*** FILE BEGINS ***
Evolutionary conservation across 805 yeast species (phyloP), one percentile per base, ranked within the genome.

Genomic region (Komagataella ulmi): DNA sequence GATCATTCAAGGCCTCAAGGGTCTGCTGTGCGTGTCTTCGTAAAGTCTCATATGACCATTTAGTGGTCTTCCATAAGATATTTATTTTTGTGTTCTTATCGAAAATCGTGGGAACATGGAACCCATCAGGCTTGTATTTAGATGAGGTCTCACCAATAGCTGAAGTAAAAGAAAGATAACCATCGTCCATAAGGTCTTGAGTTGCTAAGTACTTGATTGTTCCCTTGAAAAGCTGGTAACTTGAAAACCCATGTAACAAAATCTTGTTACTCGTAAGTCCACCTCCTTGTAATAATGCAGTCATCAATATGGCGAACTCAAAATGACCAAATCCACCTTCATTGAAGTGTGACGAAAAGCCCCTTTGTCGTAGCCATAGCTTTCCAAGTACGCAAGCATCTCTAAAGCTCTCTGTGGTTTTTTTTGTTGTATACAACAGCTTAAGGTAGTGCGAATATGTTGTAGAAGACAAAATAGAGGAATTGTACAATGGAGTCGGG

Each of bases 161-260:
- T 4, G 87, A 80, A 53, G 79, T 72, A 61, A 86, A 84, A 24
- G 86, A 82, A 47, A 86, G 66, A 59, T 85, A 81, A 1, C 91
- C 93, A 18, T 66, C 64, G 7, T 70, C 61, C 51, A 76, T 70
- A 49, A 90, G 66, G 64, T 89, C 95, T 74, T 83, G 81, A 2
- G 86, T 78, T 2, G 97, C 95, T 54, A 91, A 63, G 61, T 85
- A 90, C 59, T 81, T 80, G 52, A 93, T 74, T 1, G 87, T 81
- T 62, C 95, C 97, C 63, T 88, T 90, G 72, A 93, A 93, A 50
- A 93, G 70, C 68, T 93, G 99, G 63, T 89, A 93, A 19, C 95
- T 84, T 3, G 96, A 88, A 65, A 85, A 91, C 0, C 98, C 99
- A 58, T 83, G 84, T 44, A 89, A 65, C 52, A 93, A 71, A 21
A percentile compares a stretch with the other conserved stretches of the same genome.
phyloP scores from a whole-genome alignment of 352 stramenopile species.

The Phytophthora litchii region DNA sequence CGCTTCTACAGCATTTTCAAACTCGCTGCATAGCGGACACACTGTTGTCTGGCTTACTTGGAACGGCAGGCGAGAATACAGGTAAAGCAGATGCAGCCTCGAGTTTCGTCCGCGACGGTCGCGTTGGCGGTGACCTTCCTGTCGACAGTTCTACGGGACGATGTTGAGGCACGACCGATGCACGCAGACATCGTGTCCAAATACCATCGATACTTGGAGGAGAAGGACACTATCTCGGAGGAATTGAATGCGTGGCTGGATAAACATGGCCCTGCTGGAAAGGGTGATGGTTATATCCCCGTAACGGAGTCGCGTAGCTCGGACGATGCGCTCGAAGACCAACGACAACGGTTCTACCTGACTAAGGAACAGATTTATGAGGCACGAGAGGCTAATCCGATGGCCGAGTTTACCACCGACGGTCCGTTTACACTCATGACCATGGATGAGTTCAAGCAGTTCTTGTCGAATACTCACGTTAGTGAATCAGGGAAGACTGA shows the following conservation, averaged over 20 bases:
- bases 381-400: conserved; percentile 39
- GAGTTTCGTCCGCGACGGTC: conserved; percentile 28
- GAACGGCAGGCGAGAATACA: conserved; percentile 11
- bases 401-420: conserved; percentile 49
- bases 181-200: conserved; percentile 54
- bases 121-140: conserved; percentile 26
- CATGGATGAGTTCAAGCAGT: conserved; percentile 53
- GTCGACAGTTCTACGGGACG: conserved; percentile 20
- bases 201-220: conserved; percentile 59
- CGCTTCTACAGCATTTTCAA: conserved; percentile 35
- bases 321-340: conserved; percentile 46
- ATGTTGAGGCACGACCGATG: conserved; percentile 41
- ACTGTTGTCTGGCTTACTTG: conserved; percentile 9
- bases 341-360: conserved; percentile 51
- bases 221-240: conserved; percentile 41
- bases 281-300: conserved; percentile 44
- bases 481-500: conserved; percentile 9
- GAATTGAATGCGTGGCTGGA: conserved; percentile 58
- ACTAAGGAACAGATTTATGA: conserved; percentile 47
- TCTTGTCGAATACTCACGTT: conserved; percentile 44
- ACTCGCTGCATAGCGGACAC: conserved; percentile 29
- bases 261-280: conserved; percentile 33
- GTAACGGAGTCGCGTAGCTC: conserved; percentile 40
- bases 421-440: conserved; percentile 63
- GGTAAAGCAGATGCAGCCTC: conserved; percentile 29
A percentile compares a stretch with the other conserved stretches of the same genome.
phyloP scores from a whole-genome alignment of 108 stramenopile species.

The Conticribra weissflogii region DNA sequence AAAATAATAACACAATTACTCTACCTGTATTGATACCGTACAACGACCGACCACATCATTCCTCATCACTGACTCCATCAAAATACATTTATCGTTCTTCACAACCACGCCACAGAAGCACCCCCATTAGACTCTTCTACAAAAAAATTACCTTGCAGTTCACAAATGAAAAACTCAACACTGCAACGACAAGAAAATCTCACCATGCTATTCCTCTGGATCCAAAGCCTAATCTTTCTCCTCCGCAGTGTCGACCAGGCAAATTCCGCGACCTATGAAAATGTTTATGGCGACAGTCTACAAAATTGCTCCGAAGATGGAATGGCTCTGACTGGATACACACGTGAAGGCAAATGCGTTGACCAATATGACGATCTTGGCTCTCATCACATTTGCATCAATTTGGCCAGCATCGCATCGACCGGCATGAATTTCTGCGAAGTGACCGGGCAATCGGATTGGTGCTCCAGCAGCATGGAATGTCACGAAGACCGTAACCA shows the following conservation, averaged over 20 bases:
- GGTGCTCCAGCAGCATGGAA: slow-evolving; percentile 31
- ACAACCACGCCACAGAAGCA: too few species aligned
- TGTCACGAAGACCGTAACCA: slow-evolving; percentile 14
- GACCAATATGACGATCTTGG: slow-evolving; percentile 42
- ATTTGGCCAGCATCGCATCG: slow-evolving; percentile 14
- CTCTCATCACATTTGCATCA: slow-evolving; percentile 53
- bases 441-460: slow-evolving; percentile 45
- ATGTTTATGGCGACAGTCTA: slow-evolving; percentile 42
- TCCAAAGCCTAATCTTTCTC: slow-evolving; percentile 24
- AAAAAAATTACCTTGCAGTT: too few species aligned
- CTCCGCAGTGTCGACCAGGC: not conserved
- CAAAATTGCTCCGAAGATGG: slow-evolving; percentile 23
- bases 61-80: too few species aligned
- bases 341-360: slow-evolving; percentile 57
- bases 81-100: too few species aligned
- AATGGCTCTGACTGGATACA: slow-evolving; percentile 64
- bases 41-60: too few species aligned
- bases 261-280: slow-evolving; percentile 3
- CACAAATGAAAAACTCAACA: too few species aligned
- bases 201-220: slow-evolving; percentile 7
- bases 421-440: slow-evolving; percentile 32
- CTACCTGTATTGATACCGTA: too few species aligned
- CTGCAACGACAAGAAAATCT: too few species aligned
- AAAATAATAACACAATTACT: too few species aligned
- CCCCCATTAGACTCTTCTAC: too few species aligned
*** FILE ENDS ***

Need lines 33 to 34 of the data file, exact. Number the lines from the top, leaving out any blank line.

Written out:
- bases 481-500: conserved; percentile 9
- GAATTGAATGCGTGGCTGGA: conserved; percentile 58